After Visnovsky, the Islanders have added toughness on defense with Matt Carkner and newly acquired via waivers Joe Finley. Both are big guys that the Islanders desperately needed to try and keep opponents in line that the team should benefit greatly from. The worry with these two — as it always is with big, tough defenders — is whether or not they will be defensive liabilities.
After that, there’s Radek Martinek, Thomas Hickey, and a trio of Jon Landry, Aaron Ness and Matt Donovan waiting in Bridgeport.
The good news is that this defense is deep and rid of the aging veterans of last year (OK, except Martinek but he’s a much better option than Mottau or Staios). This defensive squad will be better than last year if it has a motivated Visnovsky and stays healthy. Maybe Hickey will be a surprise standout or one of the younger players from Bridgeport will step up. But most importantly, the defense needs to stay healthy. Shoving a fifth, sixth or seventh defender into a top-four role due to necessity isn’t going to be doing anyone any favors. It’s a bit of a patchwork, but I feel confident in saying that the defense should be a bit better this year.
Finally, we can discuss the goaltenders. The Islanders won’t be wasting a roster spot carrying a third goaltender this year, which will certainly help their flexibility when it comes to other positions (remember how they couldn’t bench underperforming players last year?). They will also likely depend on Evgeni Nabokov to carry most of the load. We’re still not sure what kind of level of play Rick DiPietro is at and at this point, his body is sort of a ticking time bomb. The Islanders were, to the surprise of many and credit to the team, able to talk Nabokov into staying for another year and be a stop-gap until the wonder twins in Bridgeport are ready to go. It seems as though to convince Nabokov, you would have had to promise to get rid of the goalie merry-go-round and promise him solid playing time. Maybe that’s just what they did.
Overall, the Islanders have a lot of serious questions. The offense is extremely suspect as it wasn’t upgraded and, with the loss of Parenteau, may have been slightly downgraded from last year’s squad. A squad that couldn’t score much. There are questions on defense, too, but those have more to do with a certain player reporting and staying healthy. If those two factors work out in the Islanders’ favor, they may end up with a pretty good blueline squad. If nothing else, it sure is deep. If the defense works out, then that will ease the pressure on the goaltender position.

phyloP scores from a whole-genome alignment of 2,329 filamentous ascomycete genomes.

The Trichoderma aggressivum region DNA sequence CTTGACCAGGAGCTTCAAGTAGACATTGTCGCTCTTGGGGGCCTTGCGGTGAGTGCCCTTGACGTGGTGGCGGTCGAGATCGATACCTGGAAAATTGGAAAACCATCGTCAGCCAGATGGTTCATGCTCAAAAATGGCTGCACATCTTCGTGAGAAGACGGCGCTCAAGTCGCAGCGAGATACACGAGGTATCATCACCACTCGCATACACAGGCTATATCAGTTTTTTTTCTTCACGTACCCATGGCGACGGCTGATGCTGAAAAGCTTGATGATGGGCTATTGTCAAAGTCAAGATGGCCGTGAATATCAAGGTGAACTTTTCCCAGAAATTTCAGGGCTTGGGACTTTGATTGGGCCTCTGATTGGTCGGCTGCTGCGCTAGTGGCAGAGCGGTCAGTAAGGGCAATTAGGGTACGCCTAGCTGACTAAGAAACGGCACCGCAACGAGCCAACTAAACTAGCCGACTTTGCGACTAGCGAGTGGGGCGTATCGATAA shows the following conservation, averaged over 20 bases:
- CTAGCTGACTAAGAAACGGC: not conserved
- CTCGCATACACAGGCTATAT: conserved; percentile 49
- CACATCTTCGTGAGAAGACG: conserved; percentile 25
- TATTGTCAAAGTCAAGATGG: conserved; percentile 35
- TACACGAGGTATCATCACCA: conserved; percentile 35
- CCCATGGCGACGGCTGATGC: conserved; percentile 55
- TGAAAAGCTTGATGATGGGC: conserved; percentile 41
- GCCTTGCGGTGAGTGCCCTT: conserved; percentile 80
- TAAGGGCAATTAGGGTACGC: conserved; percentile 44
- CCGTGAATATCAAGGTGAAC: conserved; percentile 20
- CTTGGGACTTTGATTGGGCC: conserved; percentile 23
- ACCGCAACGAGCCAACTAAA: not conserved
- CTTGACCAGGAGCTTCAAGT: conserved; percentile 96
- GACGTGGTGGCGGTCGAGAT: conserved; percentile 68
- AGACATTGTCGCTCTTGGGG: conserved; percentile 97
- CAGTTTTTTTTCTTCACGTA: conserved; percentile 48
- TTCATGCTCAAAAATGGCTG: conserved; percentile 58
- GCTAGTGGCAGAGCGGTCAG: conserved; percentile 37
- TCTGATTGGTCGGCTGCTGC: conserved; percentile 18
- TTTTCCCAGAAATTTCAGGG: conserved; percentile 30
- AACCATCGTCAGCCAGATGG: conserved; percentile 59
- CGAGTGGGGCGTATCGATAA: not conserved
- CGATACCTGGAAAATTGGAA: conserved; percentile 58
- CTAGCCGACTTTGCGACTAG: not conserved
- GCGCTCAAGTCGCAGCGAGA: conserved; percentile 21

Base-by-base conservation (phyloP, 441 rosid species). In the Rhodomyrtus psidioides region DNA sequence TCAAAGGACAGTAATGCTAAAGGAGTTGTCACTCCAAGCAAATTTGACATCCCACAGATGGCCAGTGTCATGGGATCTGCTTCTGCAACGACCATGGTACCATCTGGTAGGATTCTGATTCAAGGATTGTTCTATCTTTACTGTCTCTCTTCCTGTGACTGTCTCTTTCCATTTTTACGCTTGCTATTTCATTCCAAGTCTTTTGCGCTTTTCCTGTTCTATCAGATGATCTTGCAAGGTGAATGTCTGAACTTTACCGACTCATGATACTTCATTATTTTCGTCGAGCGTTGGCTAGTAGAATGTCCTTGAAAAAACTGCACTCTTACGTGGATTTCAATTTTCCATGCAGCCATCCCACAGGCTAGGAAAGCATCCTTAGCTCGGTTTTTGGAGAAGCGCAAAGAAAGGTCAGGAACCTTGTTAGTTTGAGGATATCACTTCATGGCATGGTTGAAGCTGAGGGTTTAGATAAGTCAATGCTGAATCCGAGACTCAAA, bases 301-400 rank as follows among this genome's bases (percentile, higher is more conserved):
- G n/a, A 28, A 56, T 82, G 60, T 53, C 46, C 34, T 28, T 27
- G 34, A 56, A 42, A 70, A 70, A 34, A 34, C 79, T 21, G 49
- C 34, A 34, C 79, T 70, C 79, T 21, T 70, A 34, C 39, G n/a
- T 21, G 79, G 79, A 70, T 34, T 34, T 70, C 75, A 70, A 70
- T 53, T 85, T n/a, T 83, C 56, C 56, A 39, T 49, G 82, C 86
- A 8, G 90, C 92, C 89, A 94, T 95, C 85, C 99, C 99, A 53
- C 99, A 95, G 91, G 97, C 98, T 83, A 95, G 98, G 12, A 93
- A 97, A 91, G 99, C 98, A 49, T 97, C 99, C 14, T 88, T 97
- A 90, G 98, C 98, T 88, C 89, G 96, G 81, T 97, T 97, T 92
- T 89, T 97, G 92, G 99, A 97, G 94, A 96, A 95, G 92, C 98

The Islanders should be better in their defensive zone this year. Whether the offense can step up and contribute more is something that I’m not confident of and reamins to be seen. The Islanders were a -52 goal differential last year, and a lot of that blame falls at the feet of the worst offense in the conference. They’re going to need to score more if they hope to have any chance of playing past April. Will they? It depends, as always, on if secondary scorers can step up. Two years ago, they did.
For my money, I don’t know if it will happen this year. There are too many questions on offense and it’s tough to tell just how much improved the defense will be, since most of the additions were for depth. The Islanders will be more competitive than last year. John Tavares will take another step forward and Matt Moulson will be right there with him. Evgeni Nabokov should be able to shoulder the load in goal for at least one year and I believe the defense will be better. But I’m not sold on Boyes, Bailey, Grabner, Okposo and the rest of the secondary scorers being there to create a second threatening line.
The Islanders will be better but without an infusion of youth or significant offensive upgrades, it won’t be a significantly better finish. To be specific, I’m going to pick them to finish 11th in the conference. There are too many questions on offense, a huge problem in net if the starting goalie gets hurt, and the huge weight of divisional play in the schedule will be a killer, with 37.5% of the team’s games inside the Atlantic Division. I hope the Islanders make a playoff charge, it has been too long and this fanbase needs something good to cheer about (and it’s a heck of a lot more enjoyable to cover). I don’t believe this team is there yet.